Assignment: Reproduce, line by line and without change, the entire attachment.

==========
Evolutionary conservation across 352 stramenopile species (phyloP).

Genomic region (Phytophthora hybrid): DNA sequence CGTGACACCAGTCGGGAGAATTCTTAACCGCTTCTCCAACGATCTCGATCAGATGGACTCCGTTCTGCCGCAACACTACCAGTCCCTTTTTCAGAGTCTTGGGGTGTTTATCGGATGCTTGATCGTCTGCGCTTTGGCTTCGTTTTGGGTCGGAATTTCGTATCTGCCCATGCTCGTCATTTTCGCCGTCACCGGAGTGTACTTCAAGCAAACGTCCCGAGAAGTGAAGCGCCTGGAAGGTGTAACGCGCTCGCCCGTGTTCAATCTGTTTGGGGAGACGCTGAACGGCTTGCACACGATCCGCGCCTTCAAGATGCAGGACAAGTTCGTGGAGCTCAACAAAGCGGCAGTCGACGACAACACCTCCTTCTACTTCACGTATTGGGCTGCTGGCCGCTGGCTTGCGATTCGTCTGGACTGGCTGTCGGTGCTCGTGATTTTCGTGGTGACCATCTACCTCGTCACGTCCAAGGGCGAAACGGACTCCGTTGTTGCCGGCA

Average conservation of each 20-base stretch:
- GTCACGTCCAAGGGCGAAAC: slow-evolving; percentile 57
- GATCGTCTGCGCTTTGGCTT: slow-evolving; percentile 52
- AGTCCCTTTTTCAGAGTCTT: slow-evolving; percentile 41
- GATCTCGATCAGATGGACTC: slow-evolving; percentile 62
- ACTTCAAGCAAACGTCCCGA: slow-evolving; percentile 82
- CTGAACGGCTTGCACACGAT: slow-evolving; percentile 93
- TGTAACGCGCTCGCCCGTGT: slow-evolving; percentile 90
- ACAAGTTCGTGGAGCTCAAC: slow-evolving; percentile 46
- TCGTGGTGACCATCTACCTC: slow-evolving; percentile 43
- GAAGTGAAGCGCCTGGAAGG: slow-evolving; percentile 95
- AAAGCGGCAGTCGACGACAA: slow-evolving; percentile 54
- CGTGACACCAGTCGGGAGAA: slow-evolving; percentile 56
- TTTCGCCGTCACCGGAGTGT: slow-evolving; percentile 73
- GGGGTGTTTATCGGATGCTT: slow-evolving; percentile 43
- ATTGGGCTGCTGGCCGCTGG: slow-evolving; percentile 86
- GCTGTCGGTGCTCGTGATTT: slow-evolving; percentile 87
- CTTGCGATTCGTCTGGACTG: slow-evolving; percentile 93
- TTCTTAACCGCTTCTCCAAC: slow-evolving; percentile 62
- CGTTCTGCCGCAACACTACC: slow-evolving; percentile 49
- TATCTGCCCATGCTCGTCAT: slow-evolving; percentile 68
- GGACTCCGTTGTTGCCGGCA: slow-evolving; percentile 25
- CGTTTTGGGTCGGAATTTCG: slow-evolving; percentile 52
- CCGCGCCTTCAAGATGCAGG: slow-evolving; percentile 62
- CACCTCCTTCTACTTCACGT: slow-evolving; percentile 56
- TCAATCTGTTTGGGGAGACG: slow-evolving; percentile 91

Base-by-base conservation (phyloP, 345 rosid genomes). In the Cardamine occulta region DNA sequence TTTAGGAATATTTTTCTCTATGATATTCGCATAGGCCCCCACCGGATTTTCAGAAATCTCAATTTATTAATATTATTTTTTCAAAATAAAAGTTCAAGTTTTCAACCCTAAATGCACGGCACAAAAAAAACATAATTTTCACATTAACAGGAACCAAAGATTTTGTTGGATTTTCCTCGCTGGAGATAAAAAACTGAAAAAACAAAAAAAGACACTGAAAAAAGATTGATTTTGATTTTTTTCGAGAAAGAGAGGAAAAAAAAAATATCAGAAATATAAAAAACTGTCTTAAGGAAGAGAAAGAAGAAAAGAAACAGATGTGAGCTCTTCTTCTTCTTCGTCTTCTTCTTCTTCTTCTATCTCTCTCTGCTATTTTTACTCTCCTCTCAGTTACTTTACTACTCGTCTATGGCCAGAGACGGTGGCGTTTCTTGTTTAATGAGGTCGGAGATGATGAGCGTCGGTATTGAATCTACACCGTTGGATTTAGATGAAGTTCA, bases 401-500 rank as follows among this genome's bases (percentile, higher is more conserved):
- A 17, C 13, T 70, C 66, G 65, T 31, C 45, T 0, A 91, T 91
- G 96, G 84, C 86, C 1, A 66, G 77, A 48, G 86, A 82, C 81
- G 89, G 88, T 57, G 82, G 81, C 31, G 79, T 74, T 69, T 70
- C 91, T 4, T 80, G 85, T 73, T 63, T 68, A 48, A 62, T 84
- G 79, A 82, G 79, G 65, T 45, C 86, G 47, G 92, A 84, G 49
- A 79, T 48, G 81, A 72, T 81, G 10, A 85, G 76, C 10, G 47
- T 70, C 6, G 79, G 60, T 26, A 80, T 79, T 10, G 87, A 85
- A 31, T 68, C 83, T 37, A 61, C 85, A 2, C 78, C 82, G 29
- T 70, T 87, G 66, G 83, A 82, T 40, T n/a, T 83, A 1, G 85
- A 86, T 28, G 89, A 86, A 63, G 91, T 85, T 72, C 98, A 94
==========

Evolutionary conservation across 352 stramenopile species (phyloP).

Genomic region (Phytophthora hybrid): DNA sequence CGTGACACCAGTCGGGAGAATTCTTAACCGCTTCTCCAACGATCTCGATCAGATGGACTCCGTTCTGCCGCAACACTACCAGTCCCTTTTTCAGAGTCTTGGGGTGTTTATCGGATGCTTGATCGTCTGCGCTTTGGCTTCGTTTTGGGTCGGAATTTCGTATCTGCCCATGCTCGTCATTTTCGCCGTCACCGGAGTGTACTTCAAGCAAACGTCCCGAGAAGTGAAGCGCCTGGAAGGTGTAACGCGCTCGCCCGTGTTCAATCTGTTTGGGGAGACGCTGAACGGCTTGCACACGATCCGCGCCTTCAAGATGCAGGACAAGTTCGTGGAGCTCAACAAAGCGGCAGTCGACGACAACACCTCCTTCTACTTCACGTATTGGGCTGCTGGCCGCTGGCTTGCGATTCGTCTGGACTGGCTGTCGGTGCTCGTGATTTTCGTGGTGACCATCTACCTCGTCACGTCCAAGGGCGAAACGGACTCCGTTGTTGCCGGCA

Average conservation of each 20-base stretch:
- GTCACGTCCAAGGGCGAAAC: slow-evolving; percentile 57
- GATCGTCTGCGCTTTGGCTT: slow-evolving; percentile 52
- AGTCCCTTTTTCAGAGTCTT: slow-evolving; percentile 41
- GATCTCGATCAGATGGACTC: slow-evolving; percentile 62
- ACTTCAAGCAAACGTCCCGA: slow-evolving; percentile 82
- CTGAACGGCTTGCACACGAT: slow-evolving; percentile 93
- TGTAACGCGCTCGCCCGTGT: slow-evolving; percentile 90
- ACAAGTTCGTGGAGCTCAAC: slow-evolving; percentile 46
- TCGTGGTGACCATCTACCTC: slow-evolving; percentile 43
- GAAGTGAAGCGCCTGGAAGG: slow-evolving; percentile 95
- AAAGCGGCAGTCGACGACAA: slow-evolving; percentile 54
- CGTGACACCAGTCGGGAGAA: slow-evolving; percentile 56
- TTTCGCCGTCACCGGAGTGT: slow-evolving; percentile 73
- GGGGTGTTTATCGGATGCTT: slow-evolving; percentile 43
- ATTGGGCTGCTGGCCGCTGG: slow-evolving; percentile 86
- GCTGTCGGTGCTCGTGATTT: slow-evolving; percentile 87
- CTTGCGATTCGTCTGGACTG: slow-evolving; percentile 93
- TTCTTAACCGCTTCTCCAAC: slow-evolving; percentile 62
- CGTTCTGCCGCAACACTACC: slow-evolving; percentile 49
- TATCTGCCCATGCTCGTCAT: slow-evolving; percentile 68
- GGACTCCGTTGTTGCCGGCA: slow-evolving; percentile 25
- CGTTTTGGGTCGGAATTTCG: slow-evolving; percentile 52
- CCGCGCCTTCAAGATGCAGG: slow-evolving; percentile 62
- CACCTCCTTCTACTTCACGT: slow-evolving; percentile 56
- TCAATCTGTTTGGGGAGACG: slow-evolving; percentile 91

Base-by-base conservation (phyloP, 345 rosid genomes). In the Cardamine occulta region DNA sequence TTTAGGAATATTTTTCTCTATGATATTCGCATAGGCCCCCACCGGATTTTCAGAAATCTCAATTTATTAATATTATTTTTTCAAAATAAAAGTTCAAGTTTTCAACCCTAAATGCACGGCACAAAAAAAACATAATTTTCACATTAACAGGAACCAAAGATTTTGTTGGATTTTCCTCGCTGGAGATAAAAAACTGAAAAAACAAAAAAAGACACTGAAAAAAGATTGATTTTGATTTTTTTCGAGAAAGAGAGGAAAAAAAAAATATCAGAAATATAAAAAACTGTCTTAAGGAAGAGAAAGAAGAAAAGAAACAGATGTGAGCTCTTCTTCTTCTTCGTCTTCTTCTTCTTCTTCTATCTCTCTCTGCTATTTTTACTCTCCTCTCAGTTACTTTACTACTCGTCTATGGCCAGAGACGGTGGCGTTTCTTGTTTAATGAGGTCGGAGATGATGAGCGTCGGTATTGAATCTACACCGTTGGATTTAGATGAAGTTCA, bases 401-500 rank as follows among this genome's bases (percentile, higher is more conserved):
- A 17, C 13, T 70, C 66, G 65, T 31, C 45, T 0, A 91, T 91
- G 96, G 84, C 86, C 1, A 66, G 77, A 48, G 86, A 82, C 81
- G 89, G 88, T 57, G 82, G 81, C 31, G 79, T 74, T 69, T 70
- C 91, T 4, T 80, G 85, T 73, T 63, T 68, A 48, A 62, T 84
- G 79, A 82, G 79, G 65, T 45, C 86, G 47, G 92, A 84, G 49
- A 79, T 48, G 81, A 72, T 81, G 10, A 85, G 76, C 10, G 47
- T 70, C 6, G 79, G 60, T 26, A 80, T 79, T 10, G 87, A 85
- A 31, T 68, C 83, T 37, A 61, C 85, A 2, C 78, C 82, G 29
- T 70, T 87, G 66, G 83, A 82, T 40, T n/a, T 83, A 1, G 85
- A 86, T 28, G 89, A 86, A 63, G 91, T 85, T 72, C 98, A 94